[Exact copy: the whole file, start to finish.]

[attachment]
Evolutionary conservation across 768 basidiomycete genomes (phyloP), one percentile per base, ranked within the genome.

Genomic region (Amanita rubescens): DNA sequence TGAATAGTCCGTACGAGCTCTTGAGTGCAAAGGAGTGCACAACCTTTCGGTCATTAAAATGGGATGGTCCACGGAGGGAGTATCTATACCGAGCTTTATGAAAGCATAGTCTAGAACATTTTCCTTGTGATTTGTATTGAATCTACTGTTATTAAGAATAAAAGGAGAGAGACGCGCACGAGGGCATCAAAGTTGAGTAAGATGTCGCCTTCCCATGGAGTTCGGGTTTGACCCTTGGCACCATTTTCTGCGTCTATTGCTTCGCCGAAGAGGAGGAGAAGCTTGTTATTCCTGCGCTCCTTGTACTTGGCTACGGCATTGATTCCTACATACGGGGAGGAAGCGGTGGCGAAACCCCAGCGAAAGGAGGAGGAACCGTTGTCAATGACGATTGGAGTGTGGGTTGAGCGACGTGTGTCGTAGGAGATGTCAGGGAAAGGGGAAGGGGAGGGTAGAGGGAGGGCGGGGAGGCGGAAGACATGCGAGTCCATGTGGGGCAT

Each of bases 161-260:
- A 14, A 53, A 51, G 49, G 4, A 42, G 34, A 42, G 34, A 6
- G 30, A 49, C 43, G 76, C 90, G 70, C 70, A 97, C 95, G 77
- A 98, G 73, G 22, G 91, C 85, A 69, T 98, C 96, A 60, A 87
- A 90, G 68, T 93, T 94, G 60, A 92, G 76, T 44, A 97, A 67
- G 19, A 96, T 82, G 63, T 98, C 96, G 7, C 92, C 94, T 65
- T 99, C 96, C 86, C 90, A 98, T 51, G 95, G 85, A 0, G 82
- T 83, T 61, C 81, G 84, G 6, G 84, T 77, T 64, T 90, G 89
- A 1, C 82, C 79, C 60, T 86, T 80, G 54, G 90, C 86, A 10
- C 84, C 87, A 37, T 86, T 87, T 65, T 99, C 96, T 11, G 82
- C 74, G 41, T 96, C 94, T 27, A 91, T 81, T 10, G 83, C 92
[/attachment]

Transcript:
Evolutionary conservation across 768 basidiomycete genomes (phyloP), one percentile per base, ranked within the genome.

Genomic region (Amanita rubescens): DNA sequence TGAATAGTCCGTACGAGCTCTTGAGTGCAAAGGAGTGCACAACCTTTCGGTCATTAAAATGGGATGGTCCACGGAGGGAGTATCTATACCGAGCTTTATGAAAGCATAGTCTAGAACATTTTCCTTGTGATTTGTATTGAATCTACTGTTATTAAGAATAAAAGGAGAGAGACGCGCACGAGGGCATCAAAGTTGAGTAAGATGTCGCCTTCCCATGGAGTTCGGGTTTGACCCTTGGCACCATTTTCTGCGTCTATTGCTTCGCCGAAGAGGAGGAGAAGCTTGTTATTCCTGCGCTCCTTGTACTTGGCTACGGCATTGATTCCTACATACGGGGAGGAAGCGGTGGCGAAACCCCAGCGAAAGGAGGAGGAACCGTTGTCAATGACGATTGGAGTGTGGGTTGAGCGACGTGTGTCGTAGGAGATGTCAGGGAAAGGGGAAGGGGAGGGTAGAGGGAGGGCGGGGAGGCGGAAGACATGCGAGTCCATGTGGGGCAT

Each of bases 161-260:
- A 14, A 53, A 51, G 49, G 4, A 42, G 34, A 42, G 34, A 6
- G 30, A 49, C 43, G 76, C 90, G 70, C 70, A 97, C 95, G 77
- A 98, G 73, G 22, G 91, C 85, A 69, T 98, C 96, A 60, A 87
- A 90, G 68, T 93, T 94, G 60, A 92, G 76, T 44, A 97, A 67
- G 19, A 96, T 82, G 63, T 98, C 96, G 7, C 92, C 94, T 65
- T 99, C 96, C 86, C 90, A 98, T 51, G 95, G 85, A 0, G 82
- T 83, T 61, C 81, G 84, G 6, G 84, T 77, T 64, T 90, G 89
- A 1, C 82, C 79, C 60, T 86, T 80, G 54, G 90, C 86, A 10
- C 84, C 87, A 37, T 86, T 87, T 65, T 99, C 96, T 11, G 82
- C 74, G 41, T 96, C 94, T 27, A 91, T 81, T 10, G 83, C 92